An Early Lubitsch Joke

Als ich tot war
R: Ernst Lubitsch. D: Ernst Lubitsch, Luise Scheurich, Helene Voss, Julius Falkenstein. M: Sabrina Hausmann / Aljoscha Zimmermann. P: Projektions-AG Union (PAGU)/ Paul Davidson. G 1915
German titles
Print: Friedrich Wilhelm Murnau-Stiftung

“‘The Lubitsch Touch’ has long been the phrase used to describe the unique style and cinematic trademarks of director Ernst Lubitsch. But what exactly is ‘The Lubitsch Touch’?”

Ephraim Katz:
“The subtle humor and virtuoso visual wit in the films of Ernst Lubitsch. The style was characterized by a parsimonious compression of ideas and situations into single shots or brief scenes that provided an ironic key to the characters and to the meaning of the entire film.”

Billy Wilder:
“It was the elegant use of the Superjoke. You had a joke, and you felt satisfied, and then there was one more big joke on top of it. The joke you didn’t expect. That was the Lubitsch Touch….”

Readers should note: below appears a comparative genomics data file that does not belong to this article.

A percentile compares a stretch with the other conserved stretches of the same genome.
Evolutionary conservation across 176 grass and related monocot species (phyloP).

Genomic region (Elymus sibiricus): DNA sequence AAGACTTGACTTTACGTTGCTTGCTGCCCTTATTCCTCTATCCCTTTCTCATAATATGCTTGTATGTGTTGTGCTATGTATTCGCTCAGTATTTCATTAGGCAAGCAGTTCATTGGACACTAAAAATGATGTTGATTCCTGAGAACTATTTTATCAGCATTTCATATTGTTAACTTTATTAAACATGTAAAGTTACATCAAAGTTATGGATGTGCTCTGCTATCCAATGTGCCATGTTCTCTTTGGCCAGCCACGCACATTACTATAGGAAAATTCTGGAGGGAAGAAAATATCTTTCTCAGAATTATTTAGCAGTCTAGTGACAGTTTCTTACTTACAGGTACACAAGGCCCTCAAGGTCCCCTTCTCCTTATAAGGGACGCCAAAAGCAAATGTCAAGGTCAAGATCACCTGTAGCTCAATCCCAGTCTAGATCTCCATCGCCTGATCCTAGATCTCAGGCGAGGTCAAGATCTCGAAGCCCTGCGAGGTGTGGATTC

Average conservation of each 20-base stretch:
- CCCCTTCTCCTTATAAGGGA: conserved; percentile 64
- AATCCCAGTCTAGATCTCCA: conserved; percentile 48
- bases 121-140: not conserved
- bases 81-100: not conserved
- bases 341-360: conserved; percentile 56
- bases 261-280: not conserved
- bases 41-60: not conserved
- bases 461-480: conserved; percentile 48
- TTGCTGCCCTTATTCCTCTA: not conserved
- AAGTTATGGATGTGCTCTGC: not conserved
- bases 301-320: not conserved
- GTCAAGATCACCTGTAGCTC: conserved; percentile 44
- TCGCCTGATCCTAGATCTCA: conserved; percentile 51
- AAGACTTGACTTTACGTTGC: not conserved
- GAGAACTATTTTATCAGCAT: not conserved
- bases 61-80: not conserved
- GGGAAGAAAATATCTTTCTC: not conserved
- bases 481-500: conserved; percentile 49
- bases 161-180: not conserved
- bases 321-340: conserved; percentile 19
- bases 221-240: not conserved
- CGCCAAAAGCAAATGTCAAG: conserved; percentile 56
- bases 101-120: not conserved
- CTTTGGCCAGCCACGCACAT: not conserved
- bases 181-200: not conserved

Peter Bogdanovich:
“The phrase does connote something light, strangely indefinable, yet nonetheless tangible, and seeing Lubitsch’s films – more than in almost any other director’s work – one can feel this certain spirit; not only in the tactful and impeccably appropriate placement of the camera, the subtle economy of his plotting, the oblique dialogue which had a way of saying everything through indirection, but also — and particularly — in the performance of every single player, no matter how small the role.”

Jonathan Rosenbaum:
“1) a specifically Eastern European capacity to represent the cosmopolitan sophistication of continental Europeans to Americans – and with a double edge, as becomes clear in the ‘American understood’ gag; 2) a critical affection for flawed individuals who operate according to double standards (…)”
The Lubitsch Touch